2. Married Filing Jointly. If you’re married, you and your spouse can file a joint tax return together. If your spouse died in 2014, you often can file a joint return for that year.
  3. Married Filing Separately. A married couple can choose to file two separate tax returns. This may benefit you if it results in less tax than if you file a joint tax return. It’s a good idea for you to prepare your taxes both ways before you choose. You can also use it if you want to be responsible only for your own tax.
  4. Head of Household. In most cases, this status applies if you are not married, but there are some special rules. You also must have paid more than half the cost of keeping up a home for yourself and a qualifying person. Don’t choose this status by mistake. Be sure to check all the rules before you file.
  5. Qualifying Widow(er) with Dependent Child. This status may apply to you if your spouse died during 2012 or 2013 and you have a dependent child. Certain other conditions also apply.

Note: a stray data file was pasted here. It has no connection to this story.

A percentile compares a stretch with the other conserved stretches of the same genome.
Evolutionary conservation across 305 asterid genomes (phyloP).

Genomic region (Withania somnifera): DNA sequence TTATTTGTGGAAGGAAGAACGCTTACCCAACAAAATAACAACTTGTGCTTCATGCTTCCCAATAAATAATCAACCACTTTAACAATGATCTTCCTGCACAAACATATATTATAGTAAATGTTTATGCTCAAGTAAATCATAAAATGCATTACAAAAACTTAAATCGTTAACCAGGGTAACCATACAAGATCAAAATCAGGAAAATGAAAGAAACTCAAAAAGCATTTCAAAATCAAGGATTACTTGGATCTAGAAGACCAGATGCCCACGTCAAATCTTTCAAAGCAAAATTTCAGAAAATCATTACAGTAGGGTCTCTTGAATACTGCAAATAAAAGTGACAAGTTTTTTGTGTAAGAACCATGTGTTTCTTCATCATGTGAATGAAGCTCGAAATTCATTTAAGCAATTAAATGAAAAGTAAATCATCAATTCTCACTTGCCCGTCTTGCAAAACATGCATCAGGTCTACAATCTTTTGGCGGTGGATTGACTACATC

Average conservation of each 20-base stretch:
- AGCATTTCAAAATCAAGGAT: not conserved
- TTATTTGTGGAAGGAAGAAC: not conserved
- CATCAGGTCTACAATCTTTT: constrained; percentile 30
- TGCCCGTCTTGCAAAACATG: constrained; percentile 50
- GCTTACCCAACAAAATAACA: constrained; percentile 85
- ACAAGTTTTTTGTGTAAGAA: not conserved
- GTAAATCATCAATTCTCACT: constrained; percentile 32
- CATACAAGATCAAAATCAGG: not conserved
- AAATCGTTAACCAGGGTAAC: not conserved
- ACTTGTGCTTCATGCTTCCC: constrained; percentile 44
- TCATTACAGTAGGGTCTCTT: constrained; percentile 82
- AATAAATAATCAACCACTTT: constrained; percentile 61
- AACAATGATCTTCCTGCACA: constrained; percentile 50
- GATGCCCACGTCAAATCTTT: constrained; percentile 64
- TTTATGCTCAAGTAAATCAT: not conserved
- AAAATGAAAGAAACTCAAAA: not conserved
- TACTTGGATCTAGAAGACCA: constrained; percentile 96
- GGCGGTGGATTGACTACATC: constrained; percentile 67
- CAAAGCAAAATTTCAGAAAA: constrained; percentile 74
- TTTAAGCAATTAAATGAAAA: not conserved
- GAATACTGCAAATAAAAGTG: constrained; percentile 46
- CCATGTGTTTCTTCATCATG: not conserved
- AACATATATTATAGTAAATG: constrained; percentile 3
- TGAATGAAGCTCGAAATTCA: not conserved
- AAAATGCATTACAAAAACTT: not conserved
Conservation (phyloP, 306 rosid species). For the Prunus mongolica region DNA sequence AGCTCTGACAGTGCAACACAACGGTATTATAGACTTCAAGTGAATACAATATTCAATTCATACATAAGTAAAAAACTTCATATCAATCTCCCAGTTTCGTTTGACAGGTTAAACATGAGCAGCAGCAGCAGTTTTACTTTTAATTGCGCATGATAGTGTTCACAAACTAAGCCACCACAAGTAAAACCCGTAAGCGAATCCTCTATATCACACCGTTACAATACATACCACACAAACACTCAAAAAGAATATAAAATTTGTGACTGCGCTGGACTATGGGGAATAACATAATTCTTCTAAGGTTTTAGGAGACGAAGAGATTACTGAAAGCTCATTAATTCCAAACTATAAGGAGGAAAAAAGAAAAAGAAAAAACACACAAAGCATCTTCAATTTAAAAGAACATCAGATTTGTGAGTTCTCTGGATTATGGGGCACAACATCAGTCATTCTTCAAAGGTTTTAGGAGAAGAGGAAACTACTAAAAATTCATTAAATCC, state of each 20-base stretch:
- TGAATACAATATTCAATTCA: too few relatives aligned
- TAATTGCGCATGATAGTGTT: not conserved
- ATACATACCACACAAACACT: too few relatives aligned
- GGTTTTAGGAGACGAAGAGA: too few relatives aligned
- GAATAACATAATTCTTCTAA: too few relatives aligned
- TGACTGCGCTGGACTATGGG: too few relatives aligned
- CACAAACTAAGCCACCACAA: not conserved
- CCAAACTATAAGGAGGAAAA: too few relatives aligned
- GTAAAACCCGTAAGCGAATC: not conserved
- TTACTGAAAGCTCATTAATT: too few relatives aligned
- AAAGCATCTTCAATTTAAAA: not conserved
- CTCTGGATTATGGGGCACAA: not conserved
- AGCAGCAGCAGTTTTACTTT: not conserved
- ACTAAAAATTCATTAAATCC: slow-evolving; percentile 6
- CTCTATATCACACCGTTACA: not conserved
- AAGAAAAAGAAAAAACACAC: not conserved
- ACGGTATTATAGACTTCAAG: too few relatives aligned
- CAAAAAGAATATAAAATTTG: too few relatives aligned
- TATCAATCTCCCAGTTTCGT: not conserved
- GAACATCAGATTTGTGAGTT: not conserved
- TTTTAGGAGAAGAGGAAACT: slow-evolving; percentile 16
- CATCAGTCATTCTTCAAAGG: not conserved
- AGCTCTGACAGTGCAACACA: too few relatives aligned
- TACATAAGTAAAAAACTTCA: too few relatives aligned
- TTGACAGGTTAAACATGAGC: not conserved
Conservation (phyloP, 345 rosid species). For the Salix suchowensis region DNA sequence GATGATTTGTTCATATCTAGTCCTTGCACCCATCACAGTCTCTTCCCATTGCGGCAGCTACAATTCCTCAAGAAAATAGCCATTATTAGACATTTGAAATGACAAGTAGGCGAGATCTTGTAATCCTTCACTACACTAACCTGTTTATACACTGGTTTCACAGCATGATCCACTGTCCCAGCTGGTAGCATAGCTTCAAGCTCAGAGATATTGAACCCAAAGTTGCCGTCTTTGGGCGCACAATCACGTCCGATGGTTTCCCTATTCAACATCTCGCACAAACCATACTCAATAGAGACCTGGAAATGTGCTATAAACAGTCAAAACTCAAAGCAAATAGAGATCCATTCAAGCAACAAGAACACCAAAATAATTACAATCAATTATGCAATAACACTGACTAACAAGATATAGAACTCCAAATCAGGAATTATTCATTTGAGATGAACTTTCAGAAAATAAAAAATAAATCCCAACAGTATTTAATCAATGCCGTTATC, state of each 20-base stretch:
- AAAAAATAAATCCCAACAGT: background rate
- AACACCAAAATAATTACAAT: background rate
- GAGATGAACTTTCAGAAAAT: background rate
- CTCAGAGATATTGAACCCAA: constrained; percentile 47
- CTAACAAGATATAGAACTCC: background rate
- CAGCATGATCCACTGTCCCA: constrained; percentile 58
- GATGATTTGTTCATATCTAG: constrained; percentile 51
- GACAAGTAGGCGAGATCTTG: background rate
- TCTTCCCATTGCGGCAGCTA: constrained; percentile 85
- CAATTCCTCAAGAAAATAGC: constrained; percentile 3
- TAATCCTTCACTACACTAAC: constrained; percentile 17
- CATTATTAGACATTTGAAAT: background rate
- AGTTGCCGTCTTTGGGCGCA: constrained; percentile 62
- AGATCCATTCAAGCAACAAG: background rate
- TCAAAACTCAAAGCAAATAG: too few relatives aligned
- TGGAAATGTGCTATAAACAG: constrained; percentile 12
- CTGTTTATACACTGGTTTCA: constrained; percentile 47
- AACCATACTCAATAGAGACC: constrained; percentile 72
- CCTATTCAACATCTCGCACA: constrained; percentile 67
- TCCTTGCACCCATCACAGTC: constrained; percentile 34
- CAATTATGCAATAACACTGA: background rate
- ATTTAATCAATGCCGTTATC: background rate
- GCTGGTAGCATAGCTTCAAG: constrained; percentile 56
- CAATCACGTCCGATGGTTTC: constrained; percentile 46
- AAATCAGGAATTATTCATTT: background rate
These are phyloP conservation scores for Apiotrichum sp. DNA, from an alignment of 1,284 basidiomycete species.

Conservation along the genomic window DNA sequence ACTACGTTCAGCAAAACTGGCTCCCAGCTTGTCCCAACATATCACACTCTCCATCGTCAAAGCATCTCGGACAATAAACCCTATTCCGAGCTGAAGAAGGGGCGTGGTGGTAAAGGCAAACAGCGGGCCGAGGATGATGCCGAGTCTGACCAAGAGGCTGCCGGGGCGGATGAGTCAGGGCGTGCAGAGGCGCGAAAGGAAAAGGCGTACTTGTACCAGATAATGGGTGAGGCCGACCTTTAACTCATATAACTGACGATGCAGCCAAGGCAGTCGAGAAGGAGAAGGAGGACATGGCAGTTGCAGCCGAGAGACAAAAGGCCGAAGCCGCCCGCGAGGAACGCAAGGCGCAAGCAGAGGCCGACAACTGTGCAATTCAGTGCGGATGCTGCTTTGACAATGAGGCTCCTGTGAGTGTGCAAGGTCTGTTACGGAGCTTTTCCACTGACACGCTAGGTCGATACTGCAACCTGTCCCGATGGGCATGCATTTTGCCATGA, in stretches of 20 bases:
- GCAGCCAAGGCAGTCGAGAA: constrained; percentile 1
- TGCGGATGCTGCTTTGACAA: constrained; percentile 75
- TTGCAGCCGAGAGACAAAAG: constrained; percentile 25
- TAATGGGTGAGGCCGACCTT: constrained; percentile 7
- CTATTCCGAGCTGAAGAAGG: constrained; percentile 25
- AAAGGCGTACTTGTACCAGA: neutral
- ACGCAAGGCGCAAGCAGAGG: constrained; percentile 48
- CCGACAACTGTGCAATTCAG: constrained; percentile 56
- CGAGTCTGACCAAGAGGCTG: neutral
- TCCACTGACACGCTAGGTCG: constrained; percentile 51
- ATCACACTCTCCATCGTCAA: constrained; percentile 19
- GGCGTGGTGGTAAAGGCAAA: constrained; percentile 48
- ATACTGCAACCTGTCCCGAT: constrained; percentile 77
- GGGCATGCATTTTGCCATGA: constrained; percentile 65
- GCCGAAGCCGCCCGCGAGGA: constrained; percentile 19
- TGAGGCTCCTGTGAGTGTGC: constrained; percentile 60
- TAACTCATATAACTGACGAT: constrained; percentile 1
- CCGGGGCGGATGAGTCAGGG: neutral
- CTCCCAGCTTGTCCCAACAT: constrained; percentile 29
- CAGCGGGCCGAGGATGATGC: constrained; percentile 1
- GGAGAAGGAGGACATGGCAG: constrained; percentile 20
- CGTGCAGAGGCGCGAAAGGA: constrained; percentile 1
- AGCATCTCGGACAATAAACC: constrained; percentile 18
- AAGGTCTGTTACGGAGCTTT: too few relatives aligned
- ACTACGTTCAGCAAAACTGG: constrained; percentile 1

Note for same-sex married couples. In most cases, you and your spouse must use a married filing status on your federal tax return if you were legally married in a state or foreign country that recognizes same-sex marriage. That’s true even if you now live in a state that doesn’t recognize same-sex marriage. Visit IRS.gov for more information.

Visit IRS.gov and click on the “Filing” tab for help with all your federal income tax filing needs. Use the Interactive Tax Assistant tool to help you choose the right filing status. For more on this topic see Publication 501, Exemptions, Standard Deduction, and Filing Information. Go to IRS.gov/forms to view, download or print the tax products you need.

The Future of Virtual Reality in the Workplace